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tend in the spirit of that great Apostle, who, conscious of bis own early errors, and having experienced the evils inflicted on the Church by those who would rather see the Gentiles continue in their false and degrading worship than expose the law of Moses to an imaginary contempt, gave this memorable advice to the most eminent members of the Church of Philippi: “I press toward the mark for the prize of the high calling of God in Christ Jesus. Let us therefore, as many as be perfect, be thus minded : and if in any thing ye be otherwise minded, God shall reveal even this unto you. Nevertheless, whereto we have already attained, let us walk by the same rule, let us mind the same thing."* Let us, without prejudice to the interests of the system of scriptural truth which forms the centre of our Churchunion, endeavour at all times to imitate the truly apostolic patience and forbearance which St. Paul recommends in regard to those whose faith is still of a low standard. “Whereto we already attained” (in common) let us walk (as brethren in Christ) by the same rule, let us mind the same thing, (and avoid contention,) while, with the apostle, we cultivate an ardent zeal to speed our own progress towards the mark of our calling, let us temper that zeal with a fraternal tenderness for those who are willing to enter on the same course, and yet cannot persuade themselves to begin it at the very point from which we start. However clear the remote logical connection of certain points, with the “ truth as it is in Jesus,” may be to us, let us beware of making the whole of Christianity stand or fall with our systematic deductions. Dissent even upon what may be called secondary doctrines, may be a sufficient ground for refusing admission into a particular communion, where the points in question are expressly settled in authorized articles. But this sort of exclusion tends only to the preservation of internal peace within definite portions of the Church of Christ; yet without interfering with that hope of salvation through him, which all Christians cherish in common. The censures with regard to which (acquainted as a painful experience has made me with the incredulous mind) I implore all the tender anxiety of sincere charity—are such as leave to the wavering but one alternative. Far be it from the ministers of the gospel to tamper with false views, or Jax systems of scriptural interpretation. But let them bear in mind that positive declarations that whoever maintains certain views must be an infidel, are likely to force that necessity upon many whose imperfect faith, had it not been thus severely quenched, might have grown into the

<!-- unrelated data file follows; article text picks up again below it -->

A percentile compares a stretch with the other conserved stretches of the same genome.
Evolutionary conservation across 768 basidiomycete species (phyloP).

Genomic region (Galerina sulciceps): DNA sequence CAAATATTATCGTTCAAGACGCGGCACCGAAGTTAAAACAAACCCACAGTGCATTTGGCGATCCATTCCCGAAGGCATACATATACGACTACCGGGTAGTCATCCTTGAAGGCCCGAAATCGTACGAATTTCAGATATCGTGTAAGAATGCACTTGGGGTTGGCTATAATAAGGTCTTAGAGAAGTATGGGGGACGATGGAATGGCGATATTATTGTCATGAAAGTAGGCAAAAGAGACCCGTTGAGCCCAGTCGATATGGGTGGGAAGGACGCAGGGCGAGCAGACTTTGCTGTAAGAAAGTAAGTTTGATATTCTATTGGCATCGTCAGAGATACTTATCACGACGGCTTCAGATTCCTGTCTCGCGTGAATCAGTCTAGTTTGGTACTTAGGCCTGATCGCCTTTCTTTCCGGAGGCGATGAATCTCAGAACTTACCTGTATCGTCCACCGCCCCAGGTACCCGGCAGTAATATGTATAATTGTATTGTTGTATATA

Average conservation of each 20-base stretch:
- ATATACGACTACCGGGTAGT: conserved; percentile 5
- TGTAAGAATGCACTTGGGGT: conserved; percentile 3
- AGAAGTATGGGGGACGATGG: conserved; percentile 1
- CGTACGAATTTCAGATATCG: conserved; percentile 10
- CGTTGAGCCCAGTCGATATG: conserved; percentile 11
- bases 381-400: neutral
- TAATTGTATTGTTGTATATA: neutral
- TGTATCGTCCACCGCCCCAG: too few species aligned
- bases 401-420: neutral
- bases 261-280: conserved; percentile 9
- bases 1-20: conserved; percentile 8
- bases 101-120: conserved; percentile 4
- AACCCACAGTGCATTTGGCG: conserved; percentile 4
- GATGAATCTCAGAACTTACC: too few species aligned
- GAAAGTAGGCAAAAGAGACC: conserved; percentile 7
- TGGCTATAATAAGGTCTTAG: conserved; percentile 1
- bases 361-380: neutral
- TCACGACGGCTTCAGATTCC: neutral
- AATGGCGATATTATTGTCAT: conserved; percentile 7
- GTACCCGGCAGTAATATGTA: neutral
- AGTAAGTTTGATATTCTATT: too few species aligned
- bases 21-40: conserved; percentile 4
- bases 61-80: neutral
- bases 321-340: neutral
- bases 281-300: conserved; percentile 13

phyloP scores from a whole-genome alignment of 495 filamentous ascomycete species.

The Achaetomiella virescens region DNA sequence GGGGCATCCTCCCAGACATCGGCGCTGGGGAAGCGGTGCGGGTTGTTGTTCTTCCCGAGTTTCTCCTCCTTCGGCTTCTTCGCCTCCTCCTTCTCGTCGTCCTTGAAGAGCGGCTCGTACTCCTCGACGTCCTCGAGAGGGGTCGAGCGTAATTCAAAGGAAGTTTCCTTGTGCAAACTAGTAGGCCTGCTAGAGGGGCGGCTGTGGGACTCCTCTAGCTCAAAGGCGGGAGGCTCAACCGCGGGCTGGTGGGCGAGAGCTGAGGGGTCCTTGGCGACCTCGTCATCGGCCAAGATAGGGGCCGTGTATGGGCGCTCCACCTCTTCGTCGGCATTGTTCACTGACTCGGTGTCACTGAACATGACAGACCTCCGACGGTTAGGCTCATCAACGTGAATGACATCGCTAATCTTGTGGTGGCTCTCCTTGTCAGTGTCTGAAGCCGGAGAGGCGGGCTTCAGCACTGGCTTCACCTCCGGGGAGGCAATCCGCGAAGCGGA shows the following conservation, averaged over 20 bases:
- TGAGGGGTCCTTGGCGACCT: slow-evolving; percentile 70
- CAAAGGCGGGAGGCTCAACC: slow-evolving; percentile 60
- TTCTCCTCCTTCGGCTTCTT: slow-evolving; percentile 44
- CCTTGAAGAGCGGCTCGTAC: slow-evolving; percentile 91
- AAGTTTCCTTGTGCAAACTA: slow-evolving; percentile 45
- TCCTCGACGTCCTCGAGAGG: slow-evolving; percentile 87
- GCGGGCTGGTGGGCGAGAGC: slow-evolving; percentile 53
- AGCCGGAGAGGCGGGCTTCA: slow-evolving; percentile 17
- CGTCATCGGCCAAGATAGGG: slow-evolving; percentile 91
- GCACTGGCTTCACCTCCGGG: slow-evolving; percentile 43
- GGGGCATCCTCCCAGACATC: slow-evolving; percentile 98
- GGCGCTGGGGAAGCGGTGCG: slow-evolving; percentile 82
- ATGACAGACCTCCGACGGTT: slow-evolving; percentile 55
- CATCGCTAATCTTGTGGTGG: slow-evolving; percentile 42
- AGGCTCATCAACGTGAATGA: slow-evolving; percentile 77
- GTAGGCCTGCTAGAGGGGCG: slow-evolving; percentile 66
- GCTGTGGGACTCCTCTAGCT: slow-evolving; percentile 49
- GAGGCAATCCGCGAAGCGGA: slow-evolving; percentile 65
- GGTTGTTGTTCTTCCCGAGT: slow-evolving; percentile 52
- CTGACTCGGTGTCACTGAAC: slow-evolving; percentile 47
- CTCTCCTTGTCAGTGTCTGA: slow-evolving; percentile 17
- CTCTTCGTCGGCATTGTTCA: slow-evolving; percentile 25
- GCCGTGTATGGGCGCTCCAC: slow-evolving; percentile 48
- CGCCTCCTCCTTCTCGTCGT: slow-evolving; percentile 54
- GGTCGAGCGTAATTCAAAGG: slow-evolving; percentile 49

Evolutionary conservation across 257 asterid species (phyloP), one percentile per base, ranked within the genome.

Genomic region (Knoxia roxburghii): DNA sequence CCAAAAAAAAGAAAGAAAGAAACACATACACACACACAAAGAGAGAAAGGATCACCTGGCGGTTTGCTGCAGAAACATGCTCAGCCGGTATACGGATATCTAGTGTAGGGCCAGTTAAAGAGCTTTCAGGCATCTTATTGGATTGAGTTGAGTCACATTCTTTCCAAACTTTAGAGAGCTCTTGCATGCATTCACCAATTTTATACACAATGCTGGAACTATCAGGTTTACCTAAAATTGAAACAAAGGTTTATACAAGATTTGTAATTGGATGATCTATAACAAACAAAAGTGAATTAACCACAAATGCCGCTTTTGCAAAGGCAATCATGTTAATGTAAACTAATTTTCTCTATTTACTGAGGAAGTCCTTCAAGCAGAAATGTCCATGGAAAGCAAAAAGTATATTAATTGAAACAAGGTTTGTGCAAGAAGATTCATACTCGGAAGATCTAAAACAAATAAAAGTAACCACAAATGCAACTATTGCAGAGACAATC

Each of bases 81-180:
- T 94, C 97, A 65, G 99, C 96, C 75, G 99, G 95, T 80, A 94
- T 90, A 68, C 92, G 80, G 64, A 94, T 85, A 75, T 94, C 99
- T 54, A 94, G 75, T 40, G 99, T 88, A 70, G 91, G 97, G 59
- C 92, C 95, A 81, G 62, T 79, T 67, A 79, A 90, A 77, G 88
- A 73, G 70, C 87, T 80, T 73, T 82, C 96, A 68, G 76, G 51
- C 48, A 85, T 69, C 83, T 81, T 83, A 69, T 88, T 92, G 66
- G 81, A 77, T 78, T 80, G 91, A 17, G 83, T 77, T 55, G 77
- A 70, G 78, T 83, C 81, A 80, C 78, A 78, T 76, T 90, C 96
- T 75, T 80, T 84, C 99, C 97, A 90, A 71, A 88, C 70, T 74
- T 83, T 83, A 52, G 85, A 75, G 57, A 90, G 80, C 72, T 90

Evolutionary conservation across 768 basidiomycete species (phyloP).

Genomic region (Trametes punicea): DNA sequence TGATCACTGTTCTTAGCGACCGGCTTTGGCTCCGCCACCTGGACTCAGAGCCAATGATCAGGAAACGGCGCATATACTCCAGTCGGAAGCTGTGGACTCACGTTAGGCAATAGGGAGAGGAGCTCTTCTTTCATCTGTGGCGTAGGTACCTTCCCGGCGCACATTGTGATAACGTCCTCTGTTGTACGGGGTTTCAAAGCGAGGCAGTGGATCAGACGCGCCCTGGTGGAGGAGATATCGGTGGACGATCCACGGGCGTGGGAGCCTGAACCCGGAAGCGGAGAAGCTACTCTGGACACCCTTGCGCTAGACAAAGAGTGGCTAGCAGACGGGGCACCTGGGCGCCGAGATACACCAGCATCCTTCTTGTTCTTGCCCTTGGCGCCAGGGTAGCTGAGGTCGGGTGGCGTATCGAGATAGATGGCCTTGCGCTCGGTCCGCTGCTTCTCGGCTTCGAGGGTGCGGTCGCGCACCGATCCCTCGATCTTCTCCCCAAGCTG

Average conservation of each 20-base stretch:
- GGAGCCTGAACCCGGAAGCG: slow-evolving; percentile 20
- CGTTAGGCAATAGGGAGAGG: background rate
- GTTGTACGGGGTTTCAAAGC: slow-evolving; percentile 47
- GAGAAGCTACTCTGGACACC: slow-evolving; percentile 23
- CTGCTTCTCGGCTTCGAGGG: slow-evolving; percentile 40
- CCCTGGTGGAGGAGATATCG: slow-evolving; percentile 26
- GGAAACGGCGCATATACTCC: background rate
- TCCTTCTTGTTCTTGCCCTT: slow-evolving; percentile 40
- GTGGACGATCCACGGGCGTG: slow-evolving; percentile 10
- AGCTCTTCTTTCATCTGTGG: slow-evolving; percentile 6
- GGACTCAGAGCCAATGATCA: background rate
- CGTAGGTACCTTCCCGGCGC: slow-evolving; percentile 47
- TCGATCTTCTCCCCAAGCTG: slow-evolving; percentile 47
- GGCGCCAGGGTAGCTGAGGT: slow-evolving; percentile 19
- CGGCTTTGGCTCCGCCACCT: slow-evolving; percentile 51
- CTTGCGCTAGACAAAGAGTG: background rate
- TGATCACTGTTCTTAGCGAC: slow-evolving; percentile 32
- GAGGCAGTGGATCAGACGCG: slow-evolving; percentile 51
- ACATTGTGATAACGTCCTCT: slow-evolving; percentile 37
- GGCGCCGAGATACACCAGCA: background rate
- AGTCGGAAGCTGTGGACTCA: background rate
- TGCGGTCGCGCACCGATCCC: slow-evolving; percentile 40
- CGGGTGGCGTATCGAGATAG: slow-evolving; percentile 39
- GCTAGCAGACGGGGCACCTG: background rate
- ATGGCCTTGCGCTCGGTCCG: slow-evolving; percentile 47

* Ph. iii. 14.

fulness of Christ. I do not deny the necessity of such declarations in some cases, nor question the right of competent judges to make them: I only entreat, by the mercies of him who would not break the bruised reed, nor quench the smoking flax, that when duty shall call upon us to demand a certain belief as the indispensable condition of Christian hope, we make charity preside over our knowledge. Christianity, in itself, is a perfect whole; a chain of revelation which runs from beginning to end of the Bible; and heavy indeed must be the responsibility of him who, with an irreverent spirit, tries to draw its links asunder. But as “in the house of our Father there are many mansions," so we may expect that various degrees of knowledge, added to general yet sincere faith, will obtain admission into the heavenly inheritance. I must, in conclusion, repeat what, were it not of vital importance, I should fear to have said too often-We must not compromise the truth; but in doing our duty we should constantly pray that we may so use our peculiar advantages as not to discourage the weak and doubting from approaching the Saviour of men; and that on giving a final account of the flock, we may not find to our sorrow “that through our knowledge a weak brother hath perished for whom Christ died.”